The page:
Scientific Christianity and the strength to go the distance

Last fall Massachusetts Institute of Technology (M.I.T.) hired its first black female professor in applied mathematics— ... Dr. Iris Mack. When you talk with her about this achievement, she says she owes a great deal to her parents' support—particularly to her mother's example of courage and commitment. At one point her mother had to raise ten children on her own. Dr. Mack also talks about God, about prayer, and about spiritual rebirth. For her these are not in conflict with her work in the sciences. They are absolutely essential because they give the spiritual strength to persevere and progress.

"One time when I was a sophomore in college in a physics course, the professor made a statement I didn't understand. When I questioned him, he said, 'You mean you don't understand that?' as if I were stupid. I just wanted to drop under the seat. He had always made me feel like I didn't belong there because I was a woman and a black and shouldn't study physics. I didn't like it—but I didn't stop. Over the years we grew to respect each other. There are a lot of times when you do feel justified in feeling sorry for yourself; you feel like the task is so insurmountable, but once you take the first step, take a bit at a time, and know that 'God is working in me'—things get done."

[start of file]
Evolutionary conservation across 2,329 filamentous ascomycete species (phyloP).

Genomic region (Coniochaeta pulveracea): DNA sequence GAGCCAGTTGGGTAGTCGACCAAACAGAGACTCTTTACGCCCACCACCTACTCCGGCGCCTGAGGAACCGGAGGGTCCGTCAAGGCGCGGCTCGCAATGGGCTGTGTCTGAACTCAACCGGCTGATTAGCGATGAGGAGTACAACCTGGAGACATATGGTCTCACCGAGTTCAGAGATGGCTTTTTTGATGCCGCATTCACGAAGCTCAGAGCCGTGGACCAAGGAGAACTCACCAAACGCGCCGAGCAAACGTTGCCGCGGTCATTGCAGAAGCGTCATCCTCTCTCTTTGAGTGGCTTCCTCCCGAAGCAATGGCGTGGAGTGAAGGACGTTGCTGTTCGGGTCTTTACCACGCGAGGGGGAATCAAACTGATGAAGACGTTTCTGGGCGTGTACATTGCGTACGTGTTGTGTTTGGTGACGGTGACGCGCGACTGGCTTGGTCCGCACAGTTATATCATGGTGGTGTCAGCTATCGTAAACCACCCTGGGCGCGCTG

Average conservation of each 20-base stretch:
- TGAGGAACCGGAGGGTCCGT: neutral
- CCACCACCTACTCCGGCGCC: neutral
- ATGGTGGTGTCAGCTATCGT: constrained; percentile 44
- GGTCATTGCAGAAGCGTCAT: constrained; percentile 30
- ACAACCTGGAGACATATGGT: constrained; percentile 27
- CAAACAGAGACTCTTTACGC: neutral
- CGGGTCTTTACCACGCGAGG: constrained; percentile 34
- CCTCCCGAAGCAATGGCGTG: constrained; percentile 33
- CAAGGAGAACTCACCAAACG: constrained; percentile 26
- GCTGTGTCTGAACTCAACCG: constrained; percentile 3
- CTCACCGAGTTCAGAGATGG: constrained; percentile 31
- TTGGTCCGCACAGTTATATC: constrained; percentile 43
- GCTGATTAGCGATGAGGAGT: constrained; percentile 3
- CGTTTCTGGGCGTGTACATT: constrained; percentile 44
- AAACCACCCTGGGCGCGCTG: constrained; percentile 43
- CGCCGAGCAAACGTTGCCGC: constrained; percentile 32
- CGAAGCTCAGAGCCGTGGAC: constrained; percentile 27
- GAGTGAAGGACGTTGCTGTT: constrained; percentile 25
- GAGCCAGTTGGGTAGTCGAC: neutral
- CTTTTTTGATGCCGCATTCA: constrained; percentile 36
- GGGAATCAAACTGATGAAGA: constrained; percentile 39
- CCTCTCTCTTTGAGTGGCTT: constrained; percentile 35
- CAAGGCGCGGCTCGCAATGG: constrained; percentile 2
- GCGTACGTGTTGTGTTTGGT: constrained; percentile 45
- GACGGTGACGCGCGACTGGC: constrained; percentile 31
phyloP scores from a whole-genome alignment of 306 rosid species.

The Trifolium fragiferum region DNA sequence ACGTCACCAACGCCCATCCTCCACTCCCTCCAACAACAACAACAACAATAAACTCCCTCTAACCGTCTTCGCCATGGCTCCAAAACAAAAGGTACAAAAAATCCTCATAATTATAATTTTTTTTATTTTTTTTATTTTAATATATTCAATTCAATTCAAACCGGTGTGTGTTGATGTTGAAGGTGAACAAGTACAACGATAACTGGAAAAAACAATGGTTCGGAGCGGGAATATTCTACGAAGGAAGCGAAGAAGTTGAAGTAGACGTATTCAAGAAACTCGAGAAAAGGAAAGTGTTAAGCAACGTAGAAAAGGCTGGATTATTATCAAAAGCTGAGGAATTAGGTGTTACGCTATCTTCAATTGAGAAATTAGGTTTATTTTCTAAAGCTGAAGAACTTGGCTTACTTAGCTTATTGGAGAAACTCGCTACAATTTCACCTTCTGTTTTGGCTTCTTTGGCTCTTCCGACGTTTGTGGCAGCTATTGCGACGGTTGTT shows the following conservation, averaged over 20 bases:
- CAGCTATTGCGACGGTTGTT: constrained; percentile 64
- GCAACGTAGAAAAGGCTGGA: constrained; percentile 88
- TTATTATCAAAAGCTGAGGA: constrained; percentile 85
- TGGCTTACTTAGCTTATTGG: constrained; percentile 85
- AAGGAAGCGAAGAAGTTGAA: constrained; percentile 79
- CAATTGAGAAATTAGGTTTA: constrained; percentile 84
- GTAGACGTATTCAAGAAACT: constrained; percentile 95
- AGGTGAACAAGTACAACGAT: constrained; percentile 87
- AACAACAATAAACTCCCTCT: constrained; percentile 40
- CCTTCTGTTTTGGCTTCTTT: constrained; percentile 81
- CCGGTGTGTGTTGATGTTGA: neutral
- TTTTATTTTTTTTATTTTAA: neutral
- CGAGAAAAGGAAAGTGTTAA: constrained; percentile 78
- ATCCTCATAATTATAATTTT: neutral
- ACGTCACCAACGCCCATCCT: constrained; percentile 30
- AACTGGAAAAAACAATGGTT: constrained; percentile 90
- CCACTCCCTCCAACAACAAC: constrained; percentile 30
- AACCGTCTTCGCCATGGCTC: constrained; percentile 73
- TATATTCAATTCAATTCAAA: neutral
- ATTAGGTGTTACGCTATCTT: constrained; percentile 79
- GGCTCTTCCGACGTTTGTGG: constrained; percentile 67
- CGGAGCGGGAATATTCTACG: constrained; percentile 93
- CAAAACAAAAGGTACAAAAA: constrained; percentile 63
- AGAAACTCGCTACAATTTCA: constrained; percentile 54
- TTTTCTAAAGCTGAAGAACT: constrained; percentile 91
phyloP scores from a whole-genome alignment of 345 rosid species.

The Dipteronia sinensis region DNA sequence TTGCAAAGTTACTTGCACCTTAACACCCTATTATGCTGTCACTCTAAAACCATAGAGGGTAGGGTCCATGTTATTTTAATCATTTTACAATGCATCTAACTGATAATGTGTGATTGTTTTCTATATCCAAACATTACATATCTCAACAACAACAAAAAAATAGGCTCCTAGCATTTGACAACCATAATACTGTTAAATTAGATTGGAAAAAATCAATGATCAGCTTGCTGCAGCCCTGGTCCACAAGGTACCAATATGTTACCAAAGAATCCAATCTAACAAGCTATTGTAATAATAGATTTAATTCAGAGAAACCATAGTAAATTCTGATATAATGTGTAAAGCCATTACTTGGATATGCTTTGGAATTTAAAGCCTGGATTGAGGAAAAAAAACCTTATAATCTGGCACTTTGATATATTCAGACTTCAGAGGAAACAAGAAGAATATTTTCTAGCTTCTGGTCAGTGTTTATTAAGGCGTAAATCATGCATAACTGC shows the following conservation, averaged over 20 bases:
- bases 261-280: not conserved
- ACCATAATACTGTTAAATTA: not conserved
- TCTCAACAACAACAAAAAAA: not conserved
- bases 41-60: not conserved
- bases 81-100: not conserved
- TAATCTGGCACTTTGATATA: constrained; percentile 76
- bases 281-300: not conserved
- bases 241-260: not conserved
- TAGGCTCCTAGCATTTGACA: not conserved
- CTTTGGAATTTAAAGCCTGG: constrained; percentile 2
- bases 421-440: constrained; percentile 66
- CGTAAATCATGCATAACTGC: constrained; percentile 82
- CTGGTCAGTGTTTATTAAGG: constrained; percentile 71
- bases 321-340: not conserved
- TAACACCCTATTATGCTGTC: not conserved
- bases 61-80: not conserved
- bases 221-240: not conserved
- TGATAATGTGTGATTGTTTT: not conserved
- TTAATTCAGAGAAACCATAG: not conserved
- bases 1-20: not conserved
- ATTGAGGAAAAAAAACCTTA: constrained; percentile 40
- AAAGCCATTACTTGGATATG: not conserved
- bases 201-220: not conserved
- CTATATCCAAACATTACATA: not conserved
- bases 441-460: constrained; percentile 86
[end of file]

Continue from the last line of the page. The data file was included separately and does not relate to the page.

Second Thought
August 31, 1987

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